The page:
Wisdom Wednesday: Rilke on Marriage

I’m starting up a couple of weekly themed posts. I think they’ll help me keep up with the frequency of this blog as well as add some awesome content. This week, I’d like to introduce Wisdom Wednesday, where I’ll share a quote and discuss it. Let me know if you have a favorite quote or passage and I can feature it!

A good marriage is one inwhich each partner appoints the other to be the guardian of his solitude.

Rainer Maria Rilke’s views on marriage have been a fundamental part of my thinking on the subject. He makes the claim that two becoming one is an imperfect situation. In that situation, each party becomes less by entering into this relationship, and therefore, it’s a waste.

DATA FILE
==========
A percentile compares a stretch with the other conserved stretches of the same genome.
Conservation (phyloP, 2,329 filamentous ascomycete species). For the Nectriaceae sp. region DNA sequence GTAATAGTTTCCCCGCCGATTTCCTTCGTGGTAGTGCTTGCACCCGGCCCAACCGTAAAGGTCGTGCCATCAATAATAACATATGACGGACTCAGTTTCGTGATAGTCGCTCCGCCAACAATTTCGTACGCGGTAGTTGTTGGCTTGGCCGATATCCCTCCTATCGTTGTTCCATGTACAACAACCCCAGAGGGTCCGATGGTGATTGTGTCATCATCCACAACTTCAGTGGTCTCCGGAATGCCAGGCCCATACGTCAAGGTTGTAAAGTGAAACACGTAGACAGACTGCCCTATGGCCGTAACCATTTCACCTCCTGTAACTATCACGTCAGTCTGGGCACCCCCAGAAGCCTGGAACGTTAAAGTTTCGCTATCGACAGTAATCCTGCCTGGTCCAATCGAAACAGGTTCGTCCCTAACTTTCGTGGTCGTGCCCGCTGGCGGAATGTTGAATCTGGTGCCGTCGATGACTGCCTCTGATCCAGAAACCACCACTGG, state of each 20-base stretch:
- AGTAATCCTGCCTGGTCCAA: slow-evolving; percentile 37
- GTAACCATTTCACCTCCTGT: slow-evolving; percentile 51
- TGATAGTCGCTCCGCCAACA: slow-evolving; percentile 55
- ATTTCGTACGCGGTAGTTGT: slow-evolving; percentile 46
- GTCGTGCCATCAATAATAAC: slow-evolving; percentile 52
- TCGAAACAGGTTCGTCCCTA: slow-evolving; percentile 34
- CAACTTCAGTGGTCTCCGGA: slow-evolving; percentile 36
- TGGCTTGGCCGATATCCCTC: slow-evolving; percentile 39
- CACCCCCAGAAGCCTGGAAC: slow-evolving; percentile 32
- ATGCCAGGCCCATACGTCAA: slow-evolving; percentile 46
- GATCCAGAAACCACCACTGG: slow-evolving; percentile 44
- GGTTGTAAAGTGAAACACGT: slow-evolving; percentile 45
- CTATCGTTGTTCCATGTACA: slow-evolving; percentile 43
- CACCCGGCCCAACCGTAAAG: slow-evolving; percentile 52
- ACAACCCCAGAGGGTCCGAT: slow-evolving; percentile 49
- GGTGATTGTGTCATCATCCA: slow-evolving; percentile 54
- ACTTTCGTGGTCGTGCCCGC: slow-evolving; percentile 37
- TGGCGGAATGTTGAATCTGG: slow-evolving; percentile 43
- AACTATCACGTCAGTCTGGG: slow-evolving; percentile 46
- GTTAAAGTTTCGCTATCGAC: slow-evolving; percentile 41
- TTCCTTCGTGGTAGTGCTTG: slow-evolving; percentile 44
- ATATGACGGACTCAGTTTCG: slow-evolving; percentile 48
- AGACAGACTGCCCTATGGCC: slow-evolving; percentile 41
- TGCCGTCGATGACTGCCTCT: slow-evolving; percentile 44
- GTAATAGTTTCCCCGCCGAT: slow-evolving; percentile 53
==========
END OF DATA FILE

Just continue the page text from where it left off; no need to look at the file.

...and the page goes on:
Instead, he implores the recipient of this letter to view it as an opportunity to protect the solitude of the woman he’ll marry, and to expect that she’ll do the same for him. What better way to serve your spouse than to protect their solitude, their unique self, with all your being? What greater gift is there than allowing someone to be themselves fully and completely?

If you’re interested, here’s a short passage from the letter Rilke sent to this young man:

β€œThe point of marriage is not to create a quick commonality by tearing down all boundaries; on the contrary, a good marriage is one in which each partner appoints the other to be the guardian of his solitude, and thus they show each other the greatest possible trust. A merging of two people is an impossibility, and where it seems to exist, it is a hemming-in, a mutual consent that robs one party or both parties of their fullest freedom and development. But once the realization is accepted that even between the closest people infinite distances exist, a marvelous living side-by-side can grow up for them, if they succeed in loving the expanse between them, which gives them the possibility of always seeing each other as a whole and before an immense sky.”

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